Let’s just say the results were so intriguing, there were urges from studying scientists to continue this research—all for the purpose of finding new medicines for Alzheimer’s.
While reishi is certainly considered no remedy yet, its story as a possible therapy for the disease is far from over.
Whenever someone munches on vegetables like kale, cabbage, broccoli, or kohlrabi (and many others), they’re reaping the benefits of an amazing compound found in these dark leafy greens: called sulforaphane.
Research has uncovered some amazing things about this compound.
Not the least of these being Alzheimer’s benefits, which is really only one of many powers it has as a neuroprotective.
Studies like this one reveal that sulforaphane’s antioxidant properties are so potent, they can effectively reduce oxidative stress in the brain and nerves, thus slowing down the progression of neurological disorders of all kinds—including Alzheimer’s.
To experience the benefits of sulforaphanes on a therapeutic level, however, one would have to eat pounds upon pounds of vegetables. Fortunately, condensed and purified supplements can provide an amazing amount of the Alzheimer’s-supporting compound in a single dose.
VELVET BEAN (MUCUNA PRURIENS)
This last herb we may not be too familiar with in the Western world. Velvet bean, which also goes by the name “cow itch” (or the more scientific mucuna) has more widespread recognition in Asia than in the United States.
But that doesn’t downplay its potential at all, no less for Alzheimer’s.
Mucuna certainly hasn’t escaped notice in the scientific world, either. One very remarkable thing about the plant: its seeds contain amino acids. These amino acids, though found in animals and plants in nature, are also shockingly and strangely similar to a neurotransmitter found in the human brain called L-DOPA.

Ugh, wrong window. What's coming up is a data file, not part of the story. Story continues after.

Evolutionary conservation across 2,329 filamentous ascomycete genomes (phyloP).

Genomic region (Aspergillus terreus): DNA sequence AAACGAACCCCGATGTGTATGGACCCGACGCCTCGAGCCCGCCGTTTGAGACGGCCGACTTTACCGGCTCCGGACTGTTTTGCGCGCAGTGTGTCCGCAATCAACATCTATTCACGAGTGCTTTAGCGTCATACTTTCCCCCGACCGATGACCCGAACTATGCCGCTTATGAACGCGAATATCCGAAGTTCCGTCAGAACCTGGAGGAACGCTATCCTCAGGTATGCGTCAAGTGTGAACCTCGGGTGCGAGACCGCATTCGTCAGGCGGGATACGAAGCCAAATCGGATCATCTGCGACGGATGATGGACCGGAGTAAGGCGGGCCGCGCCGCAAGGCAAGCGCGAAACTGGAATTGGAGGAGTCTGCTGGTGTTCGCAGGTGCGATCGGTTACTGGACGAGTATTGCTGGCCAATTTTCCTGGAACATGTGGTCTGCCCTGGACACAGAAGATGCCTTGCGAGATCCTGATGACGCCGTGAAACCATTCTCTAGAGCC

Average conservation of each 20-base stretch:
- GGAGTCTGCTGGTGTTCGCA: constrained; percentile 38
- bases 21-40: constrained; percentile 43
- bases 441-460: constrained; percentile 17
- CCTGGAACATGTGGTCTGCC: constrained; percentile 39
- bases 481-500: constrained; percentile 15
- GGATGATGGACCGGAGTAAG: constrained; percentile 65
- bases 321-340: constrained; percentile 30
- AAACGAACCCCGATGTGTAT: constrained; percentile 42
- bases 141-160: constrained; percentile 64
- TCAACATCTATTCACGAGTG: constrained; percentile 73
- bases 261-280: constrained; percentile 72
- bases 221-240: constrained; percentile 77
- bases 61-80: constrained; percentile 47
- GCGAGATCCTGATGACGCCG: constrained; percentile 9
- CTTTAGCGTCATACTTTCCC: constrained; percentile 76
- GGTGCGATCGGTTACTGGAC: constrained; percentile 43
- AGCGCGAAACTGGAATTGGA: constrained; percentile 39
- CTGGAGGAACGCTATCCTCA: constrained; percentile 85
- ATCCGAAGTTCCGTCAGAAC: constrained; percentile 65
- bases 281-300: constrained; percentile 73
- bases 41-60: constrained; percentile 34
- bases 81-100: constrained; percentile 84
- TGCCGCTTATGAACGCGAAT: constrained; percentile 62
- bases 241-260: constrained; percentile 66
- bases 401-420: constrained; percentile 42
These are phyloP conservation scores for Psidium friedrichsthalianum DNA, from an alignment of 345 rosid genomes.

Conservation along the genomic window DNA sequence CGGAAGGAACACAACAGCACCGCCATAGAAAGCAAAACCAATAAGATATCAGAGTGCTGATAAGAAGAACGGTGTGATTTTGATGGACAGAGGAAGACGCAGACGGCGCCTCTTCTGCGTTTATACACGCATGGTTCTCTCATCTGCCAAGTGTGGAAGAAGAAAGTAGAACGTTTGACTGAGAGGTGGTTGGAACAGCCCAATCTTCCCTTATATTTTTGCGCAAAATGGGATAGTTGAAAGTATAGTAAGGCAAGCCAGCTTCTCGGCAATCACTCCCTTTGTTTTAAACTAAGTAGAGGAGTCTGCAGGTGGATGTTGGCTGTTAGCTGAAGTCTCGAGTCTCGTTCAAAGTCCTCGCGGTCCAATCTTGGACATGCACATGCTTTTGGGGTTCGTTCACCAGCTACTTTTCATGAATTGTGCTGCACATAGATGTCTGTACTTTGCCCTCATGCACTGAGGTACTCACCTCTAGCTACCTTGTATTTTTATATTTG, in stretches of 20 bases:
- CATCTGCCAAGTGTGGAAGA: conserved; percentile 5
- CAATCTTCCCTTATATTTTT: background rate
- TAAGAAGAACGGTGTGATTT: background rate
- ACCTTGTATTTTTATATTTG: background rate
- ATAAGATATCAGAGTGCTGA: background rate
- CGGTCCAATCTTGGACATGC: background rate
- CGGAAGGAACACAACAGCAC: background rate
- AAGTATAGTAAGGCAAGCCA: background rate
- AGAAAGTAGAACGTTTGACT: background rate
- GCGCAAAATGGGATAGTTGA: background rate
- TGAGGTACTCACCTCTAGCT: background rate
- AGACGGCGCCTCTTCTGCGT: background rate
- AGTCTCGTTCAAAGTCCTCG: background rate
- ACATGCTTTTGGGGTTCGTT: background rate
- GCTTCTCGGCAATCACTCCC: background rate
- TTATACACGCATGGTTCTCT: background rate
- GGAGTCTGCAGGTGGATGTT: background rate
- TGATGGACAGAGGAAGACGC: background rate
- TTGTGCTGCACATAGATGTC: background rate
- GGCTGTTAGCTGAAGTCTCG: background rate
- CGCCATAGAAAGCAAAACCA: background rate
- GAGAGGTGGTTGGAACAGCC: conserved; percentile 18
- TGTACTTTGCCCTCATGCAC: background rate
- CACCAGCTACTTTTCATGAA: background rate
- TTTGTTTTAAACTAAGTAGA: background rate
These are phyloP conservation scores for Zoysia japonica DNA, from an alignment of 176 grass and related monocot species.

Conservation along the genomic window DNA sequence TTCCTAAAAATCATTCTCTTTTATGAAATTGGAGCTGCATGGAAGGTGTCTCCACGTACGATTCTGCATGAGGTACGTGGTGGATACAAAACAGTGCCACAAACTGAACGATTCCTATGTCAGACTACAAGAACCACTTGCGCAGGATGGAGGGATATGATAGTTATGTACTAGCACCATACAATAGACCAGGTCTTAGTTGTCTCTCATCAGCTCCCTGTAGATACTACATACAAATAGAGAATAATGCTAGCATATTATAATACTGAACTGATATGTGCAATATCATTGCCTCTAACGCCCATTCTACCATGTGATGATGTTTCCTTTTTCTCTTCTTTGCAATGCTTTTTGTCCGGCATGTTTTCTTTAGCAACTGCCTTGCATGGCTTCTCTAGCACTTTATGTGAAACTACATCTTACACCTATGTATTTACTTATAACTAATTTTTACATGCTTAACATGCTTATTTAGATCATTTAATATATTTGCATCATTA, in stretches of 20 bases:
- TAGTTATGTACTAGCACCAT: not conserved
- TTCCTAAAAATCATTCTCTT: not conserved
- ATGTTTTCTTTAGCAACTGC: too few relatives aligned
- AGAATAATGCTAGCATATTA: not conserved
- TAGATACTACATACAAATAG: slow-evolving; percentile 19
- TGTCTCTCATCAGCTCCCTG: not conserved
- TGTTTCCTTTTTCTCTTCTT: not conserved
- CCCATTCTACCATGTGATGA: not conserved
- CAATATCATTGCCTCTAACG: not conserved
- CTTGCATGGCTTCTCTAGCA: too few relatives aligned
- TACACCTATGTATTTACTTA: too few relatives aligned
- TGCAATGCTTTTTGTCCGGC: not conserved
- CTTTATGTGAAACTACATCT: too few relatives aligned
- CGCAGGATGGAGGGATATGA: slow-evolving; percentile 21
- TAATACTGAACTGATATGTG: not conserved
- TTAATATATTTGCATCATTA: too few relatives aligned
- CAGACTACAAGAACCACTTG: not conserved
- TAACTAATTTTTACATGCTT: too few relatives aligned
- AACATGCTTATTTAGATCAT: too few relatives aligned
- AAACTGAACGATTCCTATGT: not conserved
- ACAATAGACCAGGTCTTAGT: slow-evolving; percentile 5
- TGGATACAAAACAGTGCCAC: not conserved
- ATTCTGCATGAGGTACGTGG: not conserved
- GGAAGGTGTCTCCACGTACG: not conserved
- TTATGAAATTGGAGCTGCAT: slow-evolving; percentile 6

Studies have shown that using the seeds for illnesses like Parkinsons’s had amazing effects, and even helped slow down the progression of the illness.
Though more research is needed, some scientists are anticipating that the same neuroprotective effects may be expected in Alzheimer’s studies, too.
LIFESTYLE AND DIET TIPS FOR ALZHEIMER’S
Care and treatment for Alzheimer’s, in a natural sense, can go far beyond just natural supplements or medications. It can also be established through one’s lifestyle and routine.
Once again, none of these can remedy or treat Alzheimer’s.
But they can be a little “something extra” for the bigger picture of things, as well as helping some symptoms people with Alzheimer’s experience.
- Manage anxiety
- Manage stress and depression
- Create calm environments
- Create environments absent of blue light and EMF’s
- Establish a nutrient-dense diet for optimal nervous system health
- Work frequently on challenging puzzles or games
- Quit smoking
- Work on boosting heart health
- Maintain a social life and relationships
- Exercise frequently and often
- Learn a new skill or subject
FIND THESE BOTANICALS IN OUR TOP NERVE-FOCUSED FORMULAS
Each precious herb and mushroom in this article can be found in either one of our supplement blends, each formulated for different levels of neurological support. Research suggests that neurological support may ease Alzheimer’s symptoms and possibly reduce one’s risk.
Neuro Shroom contains all the very best and healthful ingredients for the nervous system overall. This makes it great for all things related to nerves, neurons, and all conditions related to them.
Neuro Shroom Contains:
- Huperzine A
- Lion’s Mane
- Reishi Cracked Shell Spores
Neuro Regen is a step ahead of Neuro Shroom, providing even more focused support specifically for experience nerve and neurological-related conditions.